I had a friend in the military who trained as a jumper. I am a bit of a thrill seeker, but the prospect of jumping out of a perfectly good airplane leaves me with clammy hands. I asked him how it felt and what he thought during the jumps. He said, that initially the heart pounding is that first step out the door, but rather quickly training and the habituation of repeated ground drills take over and you become automatic, checking your harness, headset and altimeter. But I found his next words fascinating. He said, “But you never get over the rush of feeling the whoosh and backward jerk of your chute opening and filling behind you.” Being caught. After the big step and the long fall, it is the being caught that remained ever fixed in his memory.
It would be interesting to me to discover how people respond when they see a picture like this. I find myself smiling, do you? Not because there is a caption, and there is no animation or joke. Not because roping is clearly a skill, and one that few possess well enough to create the above picture. So why do I have such a visceral response to this? By the way I grit my teeth upon typing “visceral” because it relates to the emotive quality of response minus the intellectual process. Something that I am entirely uncomfortable with, but it truly is the proper word to use when I saw this picture. I suppose on some level because I know the man doing the “catching” I am unable to be entirely unbiased. But I’m sure that part of it is that I relate to that girl’s smile. This girl may or may not have any notion of the skill and expertise needed for roping and it is likely that she never experienced anyone doing this before, yet she shows no fear or apprehension. Granted it is also possible that the camera operator just said, “smile!” I get that, but at its core, this picture says, “I gottcha!” and as well as the “I gottcha” there is an implied, “and you will be ok.” It is comfort in a coil of rope.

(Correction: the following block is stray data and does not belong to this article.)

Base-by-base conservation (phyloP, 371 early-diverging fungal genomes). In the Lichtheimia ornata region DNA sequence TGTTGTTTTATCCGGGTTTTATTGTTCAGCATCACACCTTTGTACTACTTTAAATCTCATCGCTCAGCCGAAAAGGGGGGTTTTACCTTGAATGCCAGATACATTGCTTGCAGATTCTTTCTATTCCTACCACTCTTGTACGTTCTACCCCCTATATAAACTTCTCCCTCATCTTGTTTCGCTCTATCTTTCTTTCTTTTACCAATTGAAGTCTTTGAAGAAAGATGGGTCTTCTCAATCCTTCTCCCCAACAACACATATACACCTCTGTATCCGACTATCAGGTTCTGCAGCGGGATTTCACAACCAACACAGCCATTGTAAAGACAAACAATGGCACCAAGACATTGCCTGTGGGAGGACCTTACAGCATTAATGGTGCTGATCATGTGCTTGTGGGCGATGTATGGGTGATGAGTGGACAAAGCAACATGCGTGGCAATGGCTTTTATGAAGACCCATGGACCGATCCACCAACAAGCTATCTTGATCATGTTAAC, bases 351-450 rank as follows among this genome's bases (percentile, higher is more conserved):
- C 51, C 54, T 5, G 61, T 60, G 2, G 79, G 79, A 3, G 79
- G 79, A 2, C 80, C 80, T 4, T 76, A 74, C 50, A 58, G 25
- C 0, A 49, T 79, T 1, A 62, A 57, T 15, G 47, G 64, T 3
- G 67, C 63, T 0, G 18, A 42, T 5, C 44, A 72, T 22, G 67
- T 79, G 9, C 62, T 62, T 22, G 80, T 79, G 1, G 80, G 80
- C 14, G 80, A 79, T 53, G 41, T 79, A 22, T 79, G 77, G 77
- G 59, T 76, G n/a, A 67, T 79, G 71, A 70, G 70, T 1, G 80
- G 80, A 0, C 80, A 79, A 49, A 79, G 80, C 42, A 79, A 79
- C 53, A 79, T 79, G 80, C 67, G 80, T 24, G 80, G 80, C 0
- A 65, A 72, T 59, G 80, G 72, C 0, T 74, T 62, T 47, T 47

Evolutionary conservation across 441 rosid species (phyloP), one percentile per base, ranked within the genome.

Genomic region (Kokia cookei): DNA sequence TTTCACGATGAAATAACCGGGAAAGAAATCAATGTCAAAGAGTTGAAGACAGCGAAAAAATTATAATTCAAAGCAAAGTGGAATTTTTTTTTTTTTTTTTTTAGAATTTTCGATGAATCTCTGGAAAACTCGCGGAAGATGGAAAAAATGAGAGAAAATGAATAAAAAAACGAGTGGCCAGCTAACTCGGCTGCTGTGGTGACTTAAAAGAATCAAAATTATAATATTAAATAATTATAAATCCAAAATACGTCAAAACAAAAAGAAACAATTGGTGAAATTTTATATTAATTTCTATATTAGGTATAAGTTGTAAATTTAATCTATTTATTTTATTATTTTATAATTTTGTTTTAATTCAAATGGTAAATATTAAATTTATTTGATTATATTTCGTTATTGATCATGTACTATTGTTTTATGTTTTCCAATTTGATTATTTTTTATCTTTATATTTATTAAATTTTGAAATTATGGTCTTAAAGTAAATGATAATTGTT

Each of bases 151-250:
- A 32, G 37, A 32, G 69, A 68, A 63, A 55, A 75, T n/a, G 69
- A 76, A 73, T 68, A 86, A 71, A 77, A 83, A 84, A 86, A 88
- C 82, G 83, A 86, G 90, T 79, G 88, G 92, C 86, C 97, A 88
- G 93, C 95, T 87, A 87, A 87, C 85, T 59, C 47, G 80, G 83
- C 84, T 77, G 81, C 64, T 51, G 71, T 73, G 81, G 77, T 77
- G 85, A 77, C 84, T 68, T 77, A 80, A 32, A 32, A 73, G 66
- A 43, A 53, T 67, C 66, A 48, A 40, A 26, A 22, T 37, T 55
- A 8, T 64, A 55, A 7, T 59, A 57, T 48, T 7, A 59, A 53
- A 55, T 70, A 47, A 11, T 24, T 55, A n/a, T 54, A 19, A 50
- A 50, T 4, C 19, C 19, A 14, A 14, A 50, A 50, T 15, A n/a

I was not here when this picture was taken. I stalked Mark and Miranda’s FB pages to find a few of these because I remembered having seen them. From the dates and the general attendance age, I would surmise that this was some sort of class demo, there were some calves and animals present for the kids to pet and I’m sure they got to interact with Mark and Miranda’s horses as well. But this picture struck me and I can’t really say why. It is the little boy’s body language. We can’t see his face, but we could make some educated guesses as to what he might be feeling right at this moment. Maybe it is wonder or a moment of nervousness, his back is tensed and his arms are closed and his shoulders are tightened up so that he clearly sees the rope coming. He has maybe played a sufficient amount of dodgeball to be wise enough to hide behind the girl in the front… live to fight another day young man!
I suppose this picture is not really about being caught, but I think that for most people the word “held” would come to mind and the two are often intertwined. I find that the only word we can really read on her shirt, “love” somehow adds to the impact of this photo.